I Have Confidence In Confidence Alone – Do You? By Carol Malone
Please welcome author and book coach in training Carol Malone. Today she’s sharing her article about confidence and how as shy writers, we need to cultivate it. Enjoy!
Do you remember Sister Maria from The Sound of Music? She sang a little song about having confidence before she plunged into the world of Captain Von Trapp and his seven motherless children. As she sang, she acknowledged her doubts and fears, but she didn’t chicken out or turn back. She knew by showing the father and children she was worthy to be there, she would face her fears, even mistakes without defiance. She found the courage and the confidence she lacked. She recognized that at the heart of confidence lay getting good rest and then waking up to go to work.
As you have written your stories, have you always felt confident in yourself or in the story you’re trying to tell?
I was recently asked to define what confidence means to me. When I thought of confident people, sometimes it’s the braggadocio from people like Mohammad Ali or Donald Trump who stand out in my mind. The “take no prisoners” attitude they display might be termed “confidence,” but to me it is the wrong type of pride. It’s haughtiness, egotism, and conceit. Not for me.
So I Googled confidence and found an article by Travis Bradberry on Forbes.com, titled “12 Things Truly Confident People Do Differently.”
I want to have the confidence that Travis spoke of when he said, “…truly confident people always have the upper hand over the doubtful and the skittish, because they inspire others and that makes things happen.”
I want to inspire other people. I know in the past, I’ve never been happier than when I was helping someone or teaching a class or workshop. I may not have wanted to be a school teacher, but I did want to work with people one-on-one or in a small group setting. Imparting knowledge gives me confidence—at least if I’m prepared.
I’ll use Travis’s list of 12 ways confident people act differently as a gauge to measure my confidence quotient, and if I have fallen short in the past, put a positive spin on things to move forward—with confidence. See if any of these traits are some you’d like to develop.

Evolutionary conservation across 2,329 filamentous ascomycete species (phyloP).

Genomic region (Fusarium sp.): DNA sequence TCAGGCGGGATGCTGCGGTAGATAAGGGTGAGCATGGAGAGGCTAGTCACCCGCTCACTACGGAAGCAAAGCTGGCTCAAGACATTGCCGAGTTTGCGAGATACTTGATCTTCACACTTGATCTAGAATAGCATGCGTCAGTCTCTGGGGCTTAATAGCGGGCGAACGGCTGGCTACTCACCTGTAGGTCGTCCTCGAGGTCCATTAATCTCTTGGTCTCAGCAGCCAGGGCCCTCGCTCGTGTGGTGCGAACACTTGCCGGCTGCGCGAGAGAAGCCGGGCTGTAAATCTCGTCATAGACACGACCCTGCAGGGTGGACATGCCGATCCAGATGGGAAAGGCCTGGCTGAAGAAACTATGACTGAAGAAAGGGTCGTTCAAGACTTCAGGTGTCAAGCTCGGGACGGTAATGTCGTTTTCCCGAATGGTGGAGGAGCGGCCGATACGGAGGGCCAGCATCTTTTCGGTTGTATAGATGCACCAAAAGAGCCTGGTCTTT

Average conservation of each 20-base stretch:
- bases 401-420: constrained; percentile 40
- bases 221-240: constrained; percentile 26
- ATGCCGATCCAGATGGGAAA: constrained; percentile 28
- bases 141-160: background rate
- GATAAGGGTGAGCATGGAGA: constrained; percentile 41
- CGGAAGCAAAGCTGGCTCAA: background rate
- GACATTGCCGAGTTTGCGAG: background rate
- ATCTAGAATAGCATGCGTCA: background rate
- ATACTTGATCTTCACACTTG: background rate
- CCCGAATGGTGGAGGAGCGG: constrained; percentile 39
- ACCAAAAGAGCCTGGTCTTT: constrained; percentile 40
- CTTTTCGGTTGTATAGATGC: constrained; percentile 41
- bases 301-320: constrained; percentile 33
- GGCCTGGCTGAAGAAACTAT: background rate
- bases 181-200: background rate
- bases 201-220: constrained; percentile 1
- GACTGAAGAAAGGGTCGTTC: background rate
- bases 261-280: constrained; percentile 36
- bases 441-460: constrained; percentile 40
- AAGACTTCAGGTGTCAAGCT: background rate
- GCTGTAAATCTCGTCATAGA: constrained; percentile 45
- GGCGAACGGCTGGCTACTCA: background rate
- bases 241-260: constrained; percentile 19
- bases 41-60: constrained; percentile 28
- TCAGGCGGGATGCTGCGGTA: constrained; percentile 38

1. They get their happiness from within:
Travis says it’s going to be much harder for me to feel confident in what I do IF I’m not happy with who I am—what comes from within my heart, and what my accomplishments are. Sad but true. I saw something for a flash the other day as I was flipping through social media which said that we have 50,000 thoughts running through our head on any given day. How many of them are positive and happy? Much to my distress, I had to hang my head and say, not that many. What can we do to develop happiness from our souls?
- Daily work on positive affirmations.
- Meditation to clear the mind and reading for pleasure.
- Consistent writing, either for pleasure or for work.
- Sticking to a plan, a daily schedule, or calendar.
- Finding the positive in other people. Tell them at least one thing we love about them. This is taken from Michael Hyatt’s guidelines in his article, WHY SPEAKING WELL OF YOUR SPOUSE IS SO IMPORTANT – 5 Reasons You Should Get in the Affirmation Business Today,
2. They don’t pass judgment: they aren’t discriminating: